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  44. Here, fireworks are not allowed except on Guyfox day anyway. Most of the Indian community here, including us, buy the fireworks when they go on sale on this day and then use it for the next Diwali. SInce there is a lot of awareness of Diwali here, the neighbours mostly don’t complain if we burst a few.

    But for last few years I have been trying to teach my kids about how harmful it is for the environment too. I think my words would carry more weight if D backs me up on this one. But he is the kind who thinks – what’s Diwali without fireworks 😦

    Since I have failed to convince him, I have adopted a different stragtegy 😀 I have been telling the kids about the harmful effects of the fireworks and hopefully they themselves will one day tell their dad they don’t want any fireworks for Diwali!

    I think I will get the kids to read your post…

    Like

  45. I think we will reduce our crackers this year. This is an interesting post. I’ll read your blog again.

    Me – Welcome to my blog Hari!! We haven’t bought crackers for several years now Hari, and it hasn’t taken the fun away from our Diwali!! I am sure you will feel the same 🙂

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  46. A fantastic though provoking post.
    I too have noticed this phenomenon with my pet dogs over the years during the Diwali season. It being not limited to just the main festival day, but starting around a fortnight in advance and lasting weeks later.

    Thanks for sharing this wonderful insight.
    Let’s hope to celebrate a safe,sweet,sparkling cracker free Diwali this year and every year from now on.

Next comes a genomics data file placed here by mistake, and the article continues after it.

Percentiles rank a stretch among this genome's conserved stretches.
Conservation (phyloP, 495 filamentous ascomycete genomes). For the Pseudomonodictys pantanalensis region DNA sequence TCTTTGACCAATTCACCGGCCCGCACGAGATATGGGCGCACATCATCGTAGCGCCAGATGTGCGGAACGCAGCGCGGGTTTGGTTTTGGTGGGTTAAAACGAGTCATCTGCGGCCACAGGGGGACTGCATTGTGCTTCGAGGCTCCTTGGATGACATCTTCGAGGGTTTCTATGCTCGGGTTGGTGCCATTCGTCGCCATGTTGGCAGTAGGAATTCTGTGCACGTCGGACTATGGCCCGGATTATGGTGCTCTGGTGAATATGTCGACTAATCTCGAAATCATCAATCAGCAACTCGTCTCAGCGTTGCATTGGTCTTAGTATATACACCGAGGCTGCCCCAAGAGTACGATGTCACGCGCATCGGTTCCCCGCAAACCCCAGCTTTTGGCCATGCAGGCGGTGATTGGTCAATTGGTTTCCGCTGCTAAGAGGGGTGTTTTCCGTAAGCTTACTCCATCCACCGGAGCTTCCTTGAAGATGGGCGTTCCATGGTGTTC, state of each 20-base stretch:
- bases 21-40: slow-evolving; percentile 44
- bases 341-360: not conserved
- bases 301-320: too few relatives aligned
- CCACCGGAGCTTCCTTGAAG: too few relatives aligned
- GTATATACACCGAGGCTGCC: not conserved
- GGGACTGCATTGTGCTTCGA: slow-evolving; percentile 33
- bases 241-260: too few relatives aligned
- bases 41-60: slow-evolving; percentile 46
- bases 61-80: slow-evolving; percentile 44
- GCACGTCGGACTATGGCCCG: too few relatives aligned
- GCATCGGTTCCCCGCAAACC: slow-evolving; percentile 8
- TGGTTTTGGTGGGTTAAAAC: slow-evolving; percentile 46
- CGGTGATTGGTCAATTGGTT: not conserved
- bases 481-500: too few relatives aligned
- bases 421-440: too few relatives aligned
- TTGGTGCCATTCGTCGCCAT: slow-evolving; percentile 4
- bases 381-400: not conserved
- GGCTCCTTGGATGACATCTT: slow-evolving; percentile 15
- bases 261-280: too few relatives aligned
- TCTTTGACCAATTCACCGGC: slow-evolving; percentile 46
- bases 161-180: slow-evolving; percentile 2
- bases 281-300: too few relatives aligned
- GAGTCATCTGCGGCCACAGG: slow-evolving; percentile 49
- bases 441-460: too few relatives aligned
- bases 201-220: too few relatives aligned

Cheers!!

    Like

  47. Oh, I so agree with that, I remember two years back when I was home my dog was so impatient & uncomfortable. that we had to stuff cotton in his ears and then get him inside the house, and the most furious member of the family slept under my bed wrapped in a blanket which on usual days he hates.

    And that is not all, he just wouldn’t go out for the next week or so till people stopped bursting crackers completely. Its a pity that we don’t understand that the world is not exclusive to us.

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  48. I know how much the crackers, smoke and noise used to scare me as a child and continue to affect me as an adult – I don’t doubt at all the trauma it must cause to animals. What business is it of ours to mess with God’s creatures in this way? I wonder what effect this festival also has on sick people, whether asthma patients or people with other respiratory ailments, and even others who are sick in different ways but just need rest and quietness.

    It doesn’t make sense to me because we’re not really celebrating anything more than a tradition of our ancestors. Firecrackers are fun for a lot of people, sure, but considering the side effects, it seems a little extreme for the whole country to come together as one person and make a noise over nothing material. Maybe this counts for uniting measures towards (superficial, majority-based) peace in the nation? That is the only reason I can think of, for why no laws have yet been made towards crackers only being allowed in approved open common grounds.

    Some questions seem to have the simplest answers but human nature makes implementation appear impossible without divine intervention.

    Me- Welcome to this blog Aridhi! I agree with you, we need urgent laws making crackers permitted only in approved common grounds!!!